"We, as the parent company, support the Residents in their tribute to the thousands of little power-mad minds of the music industry who have helped to make us what we are today, with an open eye on what we can make them tomorrow."

So reads the liner note to the record, "The Third Reich 'n' Roll," by the Residents, a San Francisco-based group that has, for eight years, spat in the corporate eye of the rock industry.

While that industry has, for the most part, degenerated into a system of bland formulas or rehashed earlier successes, the Residents have created a style of playing and composition that strains the limits of not only rock but music itself.

They refer to it as "phonetic organization." And indeed, their sound world is inhabited by musical and aural syllables in a montage of images that are alternately lyrical and dissonant. This style, while firmly rooted in basic rock, is augmented by taped sound, electronic sections and modern classical phrases colored by an almost da-daistic disdain for traditional concepts.

Their newest release, "Not Available" (Ralph Records RR1174), is a perfect case in point. The record was actually recorded in 1974 (they have since released two LPs); yet they refused to release this one until, as they said, "its makers literally forget it exists." This line is apparently based on their "theory of obscurity" in which the identity of the musicians is a closely guarded secret and their projects (including dance, film and other media) are withheld from public view. The group has performed only twice in eight years - and then the musicians were shielded by screens and wore disguises.

If all this seems contrived - a Warholian bit of chicanery intended to titillate the satiated masses - it appears to be working. The Residents have built a considerable following in the United States and Europe without a major recording contract or mass distribution and marketing usually necessary for such an effort.

Whether the Residents are inspired eccentrics or merely opportunistic hucksters makes little difference. Their music speaks strongly for itself. The group has released four albums, several singles and one "extended play" record to date, all of which are distinguished by a primal sophistication as abrasive as it is absorbing.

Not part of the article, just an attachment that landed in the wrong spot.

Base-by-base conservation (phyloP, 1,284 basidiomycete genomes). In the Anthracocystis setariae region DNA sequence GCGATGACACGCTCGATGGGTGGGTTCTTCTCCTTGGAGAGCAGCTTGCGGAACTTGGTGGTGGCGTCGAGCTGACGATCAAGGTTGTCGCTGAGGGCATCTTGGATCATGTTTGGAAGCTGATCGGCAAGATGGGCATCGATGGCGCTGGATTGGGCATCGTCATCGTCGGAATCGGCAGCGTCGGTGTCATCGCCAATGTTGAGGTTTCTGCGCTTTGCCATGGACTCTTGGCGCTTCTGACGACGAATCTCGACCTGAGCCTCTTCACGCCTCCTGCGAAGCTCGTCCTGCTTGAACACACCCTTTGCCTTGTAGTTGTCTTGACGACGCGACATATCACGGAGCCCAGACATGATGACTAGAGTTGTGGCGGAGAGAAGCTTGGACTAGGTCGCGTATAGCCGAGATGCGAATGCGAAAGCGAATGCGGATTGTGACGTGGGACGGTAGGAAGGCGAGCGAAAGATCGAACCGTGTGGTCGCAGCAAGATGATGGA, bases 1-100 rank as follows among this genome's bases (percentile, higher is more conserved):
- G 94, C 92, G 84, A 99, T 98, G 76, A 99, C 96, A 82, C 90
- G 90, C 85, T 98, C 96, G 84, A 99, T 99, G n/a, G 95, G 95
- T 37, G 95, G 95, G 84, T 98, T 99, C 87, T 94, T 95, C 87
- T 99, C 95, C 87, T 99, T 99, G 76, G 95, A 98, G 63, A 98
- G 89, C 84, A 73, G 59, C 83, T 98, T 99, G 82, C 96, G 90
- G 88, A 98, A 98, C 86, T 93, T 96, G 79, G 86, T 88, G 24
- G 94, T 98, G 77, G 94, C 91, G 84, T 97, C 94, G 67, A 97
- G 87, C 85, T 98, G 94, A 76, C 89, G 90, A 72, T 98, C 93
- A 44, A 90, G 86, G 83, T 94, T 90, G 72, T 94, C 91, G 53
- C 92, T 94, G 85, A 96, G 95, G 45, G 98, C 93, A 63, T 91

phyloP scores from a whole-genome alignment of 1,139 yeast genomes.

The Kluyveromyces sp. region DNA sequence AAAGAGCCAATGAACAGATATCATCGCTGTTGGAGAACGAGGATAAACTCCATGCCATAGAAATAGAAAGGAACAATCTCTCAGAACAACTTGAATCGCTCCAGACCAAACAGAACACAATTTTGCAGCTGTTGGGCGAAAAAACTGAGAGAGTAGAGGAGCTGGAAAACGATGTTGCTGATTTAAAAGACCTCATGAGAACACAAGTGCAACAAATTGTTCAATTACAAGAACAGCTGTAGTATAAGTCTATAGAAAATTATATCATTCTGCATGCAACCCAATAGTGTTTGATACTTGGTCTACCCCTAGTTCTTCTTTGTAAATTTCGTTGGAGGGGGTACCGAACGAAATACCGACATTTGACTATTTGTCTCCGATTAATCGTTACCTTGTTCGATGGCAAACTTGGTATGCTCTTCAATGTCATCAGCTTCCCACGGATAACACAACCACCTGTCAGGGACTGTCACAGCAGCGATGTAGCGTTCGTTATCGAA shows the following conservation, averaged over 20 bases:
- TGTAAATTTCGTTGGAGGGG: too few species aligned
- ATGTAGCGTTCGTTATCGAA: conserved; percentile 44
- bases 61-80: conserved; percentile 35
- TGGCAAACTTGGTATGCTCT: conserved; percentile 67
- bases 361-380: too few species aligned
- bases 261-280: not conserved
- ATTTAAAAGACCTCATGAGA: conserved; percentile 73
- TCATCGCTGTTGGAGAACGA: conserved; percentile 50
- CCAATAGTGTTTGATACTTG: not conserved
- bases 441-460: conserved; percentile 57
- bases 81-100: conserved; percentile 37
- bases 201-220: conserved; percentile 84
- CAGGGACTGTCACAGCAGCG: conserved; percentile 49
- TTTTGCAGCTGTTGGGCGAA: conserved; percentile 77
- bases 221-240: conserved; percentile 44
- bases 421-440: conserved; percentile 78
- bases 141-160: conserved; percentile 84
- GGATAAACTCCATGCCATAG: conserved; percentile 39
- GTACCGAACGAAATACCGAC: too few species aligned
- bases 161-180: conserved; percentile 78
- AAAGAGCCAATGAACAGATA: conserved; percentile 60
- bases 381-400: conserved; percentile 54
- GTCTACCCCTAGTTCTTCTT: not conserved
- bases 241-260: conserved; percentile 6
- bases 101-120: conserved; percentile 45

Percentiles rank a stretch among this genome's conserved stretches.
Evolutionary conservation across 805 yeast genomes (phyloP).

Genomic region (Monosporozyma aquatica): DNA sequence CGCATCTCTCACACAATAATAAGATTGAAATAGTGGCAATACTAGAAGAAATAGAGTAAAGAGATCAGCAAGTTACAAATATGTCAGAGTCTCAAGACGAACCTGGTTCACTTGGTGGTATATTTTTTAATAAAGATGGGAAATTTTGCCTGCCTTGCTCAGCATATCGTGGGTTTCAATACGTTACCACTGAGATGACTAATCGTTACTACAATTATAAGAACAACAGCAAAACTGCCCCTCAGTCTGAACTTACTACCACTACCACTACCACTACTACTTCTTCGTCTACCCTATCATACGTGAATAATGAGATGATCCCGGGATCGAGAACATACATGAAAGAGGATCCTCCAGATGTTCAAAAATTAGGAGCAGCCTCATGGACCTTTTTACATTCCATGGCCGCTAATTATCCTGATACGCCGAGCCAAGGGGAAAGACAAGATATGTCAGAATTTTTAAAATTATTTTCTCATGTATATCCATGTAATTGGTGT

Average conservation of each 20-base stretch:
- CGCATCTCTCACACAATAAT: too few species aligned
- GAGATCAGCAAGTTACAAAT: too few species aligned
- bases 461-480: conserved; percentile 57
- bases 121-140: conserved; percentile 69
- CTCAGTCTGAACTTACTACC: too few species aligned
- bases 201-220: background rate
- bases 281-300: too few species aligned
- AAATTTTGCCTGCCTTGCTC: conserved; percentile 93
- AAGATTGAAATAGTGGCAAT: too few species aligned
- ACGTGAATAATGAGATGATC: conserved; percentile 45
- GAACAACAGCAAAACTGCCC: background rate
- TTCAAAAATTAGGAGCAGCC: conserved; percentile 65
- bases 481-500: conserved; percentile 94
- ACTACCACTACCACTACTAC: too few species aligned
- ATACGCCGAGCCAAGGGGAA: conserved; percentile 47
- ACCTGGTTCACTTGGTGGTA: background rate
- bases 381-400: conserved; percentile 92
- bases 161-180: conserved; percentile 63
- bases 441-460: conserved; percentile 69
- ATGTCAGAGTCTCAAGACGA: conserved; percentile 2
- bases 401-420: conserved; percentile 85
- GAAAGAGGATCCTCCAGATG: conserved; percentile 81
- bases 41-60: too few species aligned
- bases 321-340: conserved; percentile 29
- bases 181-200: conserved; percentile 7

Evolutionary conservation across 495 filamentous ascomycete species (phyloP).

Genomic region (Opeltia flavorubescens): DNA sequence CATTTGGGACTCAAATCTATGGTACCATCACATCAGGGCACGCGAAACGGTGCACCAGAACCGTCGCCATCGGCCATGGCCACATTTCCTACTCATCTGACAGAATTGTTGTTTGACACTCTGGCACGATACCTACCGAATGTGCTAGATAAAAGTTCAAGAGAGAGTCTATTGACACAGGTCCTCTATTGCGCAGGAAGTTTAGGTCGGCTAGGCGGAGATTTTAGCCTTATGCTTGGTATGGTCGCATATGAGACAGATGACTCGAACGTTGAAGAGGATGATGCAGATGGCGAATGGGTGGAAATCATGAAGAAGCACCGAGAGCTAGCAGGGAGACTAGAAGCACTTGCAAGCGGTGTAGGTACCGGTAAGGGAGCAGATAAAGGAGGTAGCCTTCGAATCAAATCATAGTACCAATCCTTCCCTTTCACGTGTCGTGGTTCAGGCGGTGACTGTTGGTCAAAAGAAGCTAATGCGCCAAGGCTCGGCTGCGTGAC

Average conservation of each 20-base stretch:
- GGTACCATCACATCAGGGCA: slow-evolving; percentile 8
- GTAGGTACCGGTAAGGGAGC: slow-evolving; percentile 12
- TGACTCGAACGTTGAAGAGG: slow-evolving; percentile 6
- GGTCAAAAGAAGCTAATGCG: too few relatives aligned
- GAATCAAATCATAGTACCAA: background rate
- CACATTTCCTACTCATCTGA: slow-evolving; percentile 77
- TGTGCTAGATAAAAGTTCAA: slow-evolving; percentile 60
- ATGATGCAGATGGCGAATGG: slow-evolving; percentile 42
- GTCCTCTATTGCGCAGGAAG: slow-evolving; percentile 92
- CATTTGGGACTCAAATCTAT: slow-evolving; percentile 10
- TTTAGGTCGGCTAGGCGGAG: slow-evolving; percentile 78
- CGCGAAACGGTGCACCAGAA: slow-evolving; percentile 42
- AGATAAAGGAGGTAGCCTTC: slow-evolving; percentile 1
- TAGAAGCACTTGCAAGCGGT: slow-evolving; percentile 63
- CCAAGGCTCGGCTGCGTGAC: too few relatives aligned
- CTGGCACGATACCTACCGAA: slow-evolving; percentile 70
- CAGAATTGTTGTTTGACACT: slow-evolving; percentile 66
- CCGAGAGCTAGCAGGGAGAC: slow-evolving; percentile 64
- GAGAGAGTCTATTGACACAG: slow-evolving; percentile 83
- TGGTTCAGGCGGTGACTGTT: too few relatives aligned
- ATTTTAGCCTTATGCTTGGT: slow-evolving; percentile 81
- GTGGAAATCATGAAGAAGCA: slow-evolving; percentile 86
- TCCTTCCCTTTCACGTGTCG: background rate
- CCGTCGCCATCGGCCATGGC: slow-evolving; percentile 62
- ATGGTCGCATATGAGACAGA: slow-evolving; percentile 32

At first hearing, the sound is a jarring ordeal "guaranteed to clear the room in 10 to 15 seconds," as one critic described it. After the initial shock, however, this deranged kaliedescope of images displays subtle structurings of sounds that are, at times, staggering in their imagination and innovation.

Their first record, "Meet the Residents" (the cover featured an exact copy of "Meet the Beatles" with fangs, scars and horns attached to the Fab Four), began with a manic version of Nancy Sinatra's Boots" that descends into a mass of vocal and instrumental outbursts with thundering chords from a piano and repeated, off-key vocal melodies.

"The Third Reich 'n' Roll" is a Residents' version of '60s Top-40 that borrows freely from songs of that era, all distorted and exaggerated to present a picture of the pop world as a raging Gotterdammerung , with song titles like "Swastikas on Parade" and "Hitler Was a Vegetarian."

The violence and cynicism of "Reich" is abandoned for a relatively more lyrical approach on "Fingerprince" and "Not Available." Once again, monstrous percussion and harmonic devices are used, but tempered by quiet sections whose occasional dissonance and restraint create an eerie tension that is overwhelming. What emerges is a musical stream of consciousness that is repellant yet draws one into the group's obscure reality.

The Residents do have their failings. At times, their highly personal world becomes too enclosed and loses perspective; the music becomes predictable in its obsessive irrationality. Like many experimentalists, the Residents have difficulty in knowing when to stop their experiments, and they become overindulgent. These are hazards inherent in any creative activity. When the Residents fail, they fail badly; but their successes are equally spectacular.

Doubtless, music such as this will probably never inundate the airwaves, and the Residents do not seem likely to succeed the Eagles as pop idols. Yet they are presenting music that is artistically balanced and attempting to prove that rock's industrial megastructure is not the only way.